What was supposed to be a briefing Friday on Gov. David Ige’s plan to slash the state’s operating budget turned into a shouting match between a panel of senators and the governor’s chief of staff, who the senators accused of withholding information vital to developing a response to the coronavirus.

The hearing highlighted the tensions building in the past month between the Senate and some of Ige’s cabinet members, including his chief of staff, Linda Chu Takayama, over what they perceive as a slow response to the pandemic.

Sen. Donovan Dela Cruz, who chairs the Senate special COVID-19 committee, said the lawmakers have considered writing a letter to the governor that amounts to “a vote of no confidence” in Takayama’s ability to coordinate departments.

Sen. Kurt Fevella, the Senate’s lone Republican, said his constituents have called for her to be fired.

“They don’t want you representing the state,” Fevella said. “You’re making the governor, you’re making us, you’re making the state look bad by being a filter.”

Governor Ige Chief of Staff Linda Chu Takeyama at DOE press conference held at Central Middle school.

Linda Chu Takayama, Gov. David Ige’s chief of staff, is taking heat from a Senate committee for slow response to the coronavirus.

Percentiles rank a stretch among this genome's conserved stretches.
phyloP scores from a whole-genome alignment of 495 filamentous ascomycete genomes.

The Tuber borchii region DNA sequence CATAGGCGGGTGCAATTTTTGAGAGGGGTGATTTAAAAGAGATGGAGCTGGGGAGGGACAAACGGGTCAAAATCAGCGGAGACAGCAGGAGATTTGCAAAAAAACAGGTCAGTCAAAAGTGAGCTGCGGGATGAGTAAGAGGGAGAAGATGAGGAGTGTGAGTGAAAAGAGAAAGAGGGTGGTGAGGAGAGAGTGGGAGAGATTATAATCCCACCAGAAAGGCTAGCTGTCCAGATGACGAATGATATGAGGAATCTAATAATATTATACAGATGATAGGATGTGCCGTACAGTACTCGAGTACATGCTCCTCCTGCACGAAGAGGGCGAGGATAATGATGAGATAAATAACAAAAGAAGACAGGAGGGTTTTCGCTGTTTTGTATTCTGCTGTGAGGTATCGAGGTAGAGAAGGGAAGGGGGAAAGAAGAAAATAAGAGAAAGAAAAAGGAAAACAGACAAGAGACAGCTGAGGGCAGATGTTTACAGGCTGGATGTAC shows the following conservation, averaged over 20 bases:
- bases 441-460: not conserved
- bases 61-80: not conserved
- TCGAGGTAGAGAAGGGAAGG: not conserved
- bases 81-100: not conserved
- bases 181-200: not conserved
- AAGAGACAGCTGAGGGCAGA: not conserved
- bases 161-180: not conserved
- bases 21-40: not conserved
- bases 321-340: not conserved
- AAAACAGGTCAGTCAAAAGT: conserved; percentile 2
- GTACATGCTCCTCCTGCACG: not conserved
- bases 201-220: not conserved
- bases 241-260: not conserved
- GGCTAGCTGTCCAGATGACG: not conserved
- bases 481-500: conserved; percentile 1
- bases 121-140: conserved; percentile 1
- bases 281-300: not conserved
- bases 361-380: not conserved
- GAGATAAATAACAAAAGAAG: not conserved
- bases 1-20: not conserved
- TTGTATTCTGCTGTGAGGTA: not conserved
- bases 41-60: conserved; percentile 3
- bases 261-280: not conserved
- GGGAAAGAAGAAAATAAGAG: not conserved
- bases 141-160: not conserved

Cory Lum/Civil Beat

The committee has been particularly frustrated with the administration’s slow action on its coronavirus response in the past month. For example, redeploying nonessential workers to short-staffed departments has taken weeks, and airport staff are still struggling to enforce mandatory quarantines for passengers.

But the senators have directed much of their frustrations at Takayama, who has been the governor’s representative in front of the panel.

CORONAVIRUS IN HAWAII

This week, after a meeting with the governor regarding proposed pay cuts, Dela Cruz asked departments for budget scenarios that the Legislature can use to build a new budget that can weather the economic fallout from the pandemic.

At Friday’s hearing, he accused Takayama of inappropriately continuing to filter all agency responses.

“I thought we’ve been through this drill already,” Dela Cruz said. “If there is a sense of urgency, I don’t understand why you continue to filter and censor information.”

Takayama said that she and the Department of Budget and Finance want to make sure the information is accurate before sending it to the committee.

In March before the pandemic ramped up in Hawaii, Takayama told departments not to respond to the Senate with their plans on how they would deal with COVID-19 and how the virus could affect their budgets. She’s said at past meetings that she wants all the departments to be on the same page.

But there’s still miscommunication between the departments and slow movement on actions to help the state cope with virus-related business, like getting more workers to overburdened unemployment offices.

In other committee meetings in the past month, department heads have told the senators that they are still waiting for direction from Takayama. In other instances, Takayama has said that they should be taking action themselves.

When the senators pressed her on the budget information on Friday, Takayama said, “I think you’re taking it wrong.”

“We want to make sure we follow our usual policy,” she said.

“These are not usual times,” Sen. Michelle Kidani told her.

Senator Michelle Kidani during crossover floor session.